When it comes to maintaining countertops, quartz is a low-maintenance surface. As it is non-porous, spills are easily cleaned with a household cleaner or soap and water. Beyond that, a quartz countertop needs no further maintenance.

Granite will need daily cleaning. Cleaning products that are safe for granite are important as some product ingredients may stain or damage the surface. To keep a granite surface in its original condition, annual resealing is the best option.

3. Durability

Quartz countertops usually come with limited warranties that range from 10 years to life. However, a quartz countertop may outlast the house it’s installed in as both the natural and man-made materials it consists of are not given to breaking down over time. Quartz countertops seldom show much wear and tear, even over many years.

The estimated lifespan of a countertop made from granite is 100 years, though this can be impacted by the level of maintenance and care it receives. In nature, granite is virtually indestructible. Being cut, shaped, and subjected to a life in a busy kitchen will eventually have an impact on its lifespan, though seldom within the same generation as it was installed.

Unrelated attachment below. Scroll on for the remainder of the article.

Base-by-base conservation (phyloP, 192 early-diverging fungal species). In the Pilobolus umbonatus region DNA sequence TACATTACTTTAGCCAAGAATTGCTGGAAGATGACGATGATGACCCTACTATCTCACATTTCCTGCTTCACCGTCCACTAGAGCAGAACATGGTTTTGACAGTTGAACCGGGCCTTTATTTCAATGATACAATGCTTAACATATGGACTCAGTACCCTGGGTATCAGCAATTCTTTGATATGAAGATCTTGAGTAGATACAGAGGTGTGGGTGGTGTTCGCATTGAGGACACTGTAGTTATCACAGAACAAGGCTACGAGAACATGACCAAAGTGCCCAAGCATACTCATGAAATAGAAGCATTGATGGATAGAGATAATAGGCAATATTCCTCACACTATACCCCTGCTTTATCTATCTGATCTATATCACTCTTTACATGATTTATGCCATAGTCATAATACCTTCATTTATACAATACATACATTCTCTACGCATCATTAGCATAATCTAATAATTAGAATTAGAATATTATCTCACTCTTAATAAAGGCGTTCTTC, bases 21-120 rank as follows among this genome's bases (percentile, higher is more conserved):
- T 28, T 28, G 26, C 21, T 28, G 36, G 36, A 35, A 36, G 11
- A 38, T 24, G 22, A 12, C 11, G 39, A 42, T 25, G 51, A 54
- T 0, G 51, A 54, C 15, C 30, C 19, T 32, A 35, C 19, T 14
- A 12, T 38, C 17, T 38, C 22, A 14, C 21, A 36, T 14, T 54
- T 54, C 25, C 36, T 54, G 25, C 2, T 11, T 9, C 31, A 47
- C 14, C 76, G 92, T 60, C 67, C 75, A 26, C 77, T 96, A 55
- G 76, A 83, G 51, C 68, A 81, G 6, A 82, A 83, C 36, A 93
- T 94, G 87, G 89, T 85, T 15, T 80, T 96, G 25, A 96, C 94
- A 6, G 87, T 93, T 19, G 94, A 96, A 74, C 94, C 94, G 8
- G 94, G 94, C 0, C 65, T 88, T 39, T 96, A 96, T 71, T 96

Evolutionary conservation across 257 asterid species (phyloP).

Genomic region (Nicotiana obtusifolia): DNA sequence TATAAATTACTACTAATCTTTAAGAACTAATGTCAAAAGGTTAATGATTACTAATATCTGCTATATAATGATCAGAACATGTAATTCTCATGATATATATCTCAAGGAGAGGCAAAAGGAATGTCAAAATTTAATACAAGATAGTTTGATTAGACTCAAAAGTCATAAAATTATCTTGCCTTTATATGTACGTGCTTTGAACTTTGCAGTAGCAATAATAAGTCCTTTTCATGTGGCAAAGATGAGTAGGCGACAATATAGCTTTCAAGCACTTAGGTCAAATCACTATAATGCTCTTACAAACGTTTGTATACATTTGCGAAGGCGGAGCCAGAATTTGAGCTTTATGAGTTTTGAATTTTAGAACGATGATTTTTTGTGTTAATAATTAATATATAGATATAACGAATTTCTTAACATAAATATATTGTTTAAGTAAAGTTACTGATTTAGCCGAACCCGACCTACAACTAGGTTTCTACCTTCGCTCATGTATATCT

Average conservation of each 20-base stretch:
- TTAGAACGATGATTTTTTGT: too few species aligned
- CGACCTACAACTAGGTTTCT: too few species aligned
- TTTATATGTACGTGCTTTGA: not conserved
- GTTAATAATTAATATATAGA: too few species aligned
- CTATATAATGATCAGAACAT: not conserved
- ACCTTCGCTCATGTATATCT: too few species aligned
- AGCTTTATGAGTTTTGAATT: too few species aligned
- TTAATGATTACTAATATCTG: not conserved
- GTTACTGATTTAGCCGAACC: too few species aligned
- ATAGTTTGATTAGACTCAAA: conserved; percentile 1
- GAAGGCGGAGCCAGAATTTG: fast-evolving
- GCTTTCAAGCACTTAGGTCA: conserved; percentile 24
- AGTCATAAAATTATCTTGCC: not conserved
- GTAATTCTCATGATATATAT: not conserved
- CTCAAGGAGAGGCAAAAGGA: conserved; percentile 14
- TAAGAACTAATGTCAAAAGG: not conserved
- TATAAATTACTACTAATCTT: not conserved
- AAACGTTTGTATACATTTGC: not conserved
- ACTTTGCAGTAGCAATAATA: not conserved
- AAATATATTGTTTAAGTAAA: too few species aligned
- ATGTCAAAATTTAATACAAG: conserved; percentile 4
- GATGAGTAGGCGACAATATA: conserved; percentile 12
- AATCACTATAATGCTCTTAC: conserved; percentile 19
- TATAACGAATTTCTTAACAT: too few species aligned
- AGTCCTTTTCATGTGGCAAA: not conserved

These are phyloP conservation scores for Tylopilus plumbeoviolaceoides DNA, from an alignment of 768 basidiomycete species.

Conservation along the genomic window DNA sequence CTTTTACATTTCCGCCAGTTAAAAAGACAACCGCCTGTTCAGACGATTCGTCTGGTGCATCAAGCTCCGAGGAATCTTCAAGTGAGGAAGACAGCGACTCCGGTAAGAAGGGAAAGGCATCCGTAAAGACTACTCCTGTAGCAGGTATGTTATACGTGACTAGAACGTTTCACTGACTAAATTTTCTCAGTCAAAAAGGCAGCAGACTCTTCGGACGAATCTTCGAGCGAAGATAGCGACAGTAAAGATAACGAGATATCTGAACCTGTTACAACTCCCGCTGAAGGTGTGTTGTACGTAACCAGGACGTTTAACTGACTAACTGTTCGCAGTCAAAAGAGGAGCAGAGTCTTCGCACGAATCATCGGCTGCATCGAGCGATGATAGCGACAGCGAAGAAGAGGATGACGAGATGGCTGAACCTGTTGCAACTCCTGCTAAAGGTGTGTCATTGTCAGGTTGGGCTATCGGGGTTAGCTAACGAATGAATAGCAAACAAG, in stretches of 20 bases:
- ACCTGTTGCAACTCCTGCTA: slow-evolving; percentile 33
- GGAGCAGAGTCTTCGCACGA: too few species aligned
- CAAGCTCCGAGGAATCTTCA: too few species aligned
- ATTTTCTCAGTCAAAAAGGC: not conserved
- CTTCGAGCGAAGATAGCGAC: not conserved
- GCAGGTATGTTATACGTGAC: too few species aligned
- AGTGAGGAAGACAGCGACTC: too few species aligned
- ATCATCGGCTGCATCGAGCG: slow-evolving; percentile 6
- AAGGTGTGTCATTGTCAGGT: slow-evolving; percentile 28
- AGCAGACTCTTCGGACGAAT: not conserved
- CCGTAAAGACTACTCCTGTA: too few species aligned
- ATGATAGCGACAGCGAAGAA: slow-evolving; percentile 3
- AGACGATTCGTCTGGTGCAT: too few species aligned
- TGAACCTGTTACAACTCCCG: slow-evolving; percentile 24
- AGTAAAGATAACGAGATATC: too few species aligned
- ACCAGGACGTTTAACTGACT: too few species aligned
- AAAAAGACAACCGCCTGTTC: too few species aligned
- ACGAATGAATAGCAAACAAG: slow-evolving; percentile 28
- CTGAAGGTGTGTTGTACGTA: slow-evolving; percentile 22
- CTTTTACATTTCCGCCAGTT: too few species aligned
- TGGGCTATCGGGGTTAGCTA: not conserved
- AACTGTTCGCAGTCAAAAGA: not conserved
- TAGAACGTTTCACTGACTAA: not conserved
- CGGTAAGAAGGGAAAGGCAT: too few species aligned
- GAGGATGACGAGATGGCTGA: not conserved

When it comes to liquid, quartz is impervious to moisture due to the resin content. Granite itself is highly porous but will repel moisture when properly sealed. Placing hot items directly onto both surfaces should be done with caution. Heat may damage certain types of resin used in quartz. Granite itself is highly heat resistant, but the sealant may be damaged under direct heat.

4. Repair

Quartz countertops are manufactured to be solid all the way through and consistent in composition. On the rare occasion of a manufacturing flaw that leads to an imperfection such as a chip, crack, or scratch, quartz is easily repaired. Scratches can be buffed out by professionals. Color-matching resin repairs chips and minor cracks are dealt with using epoxy.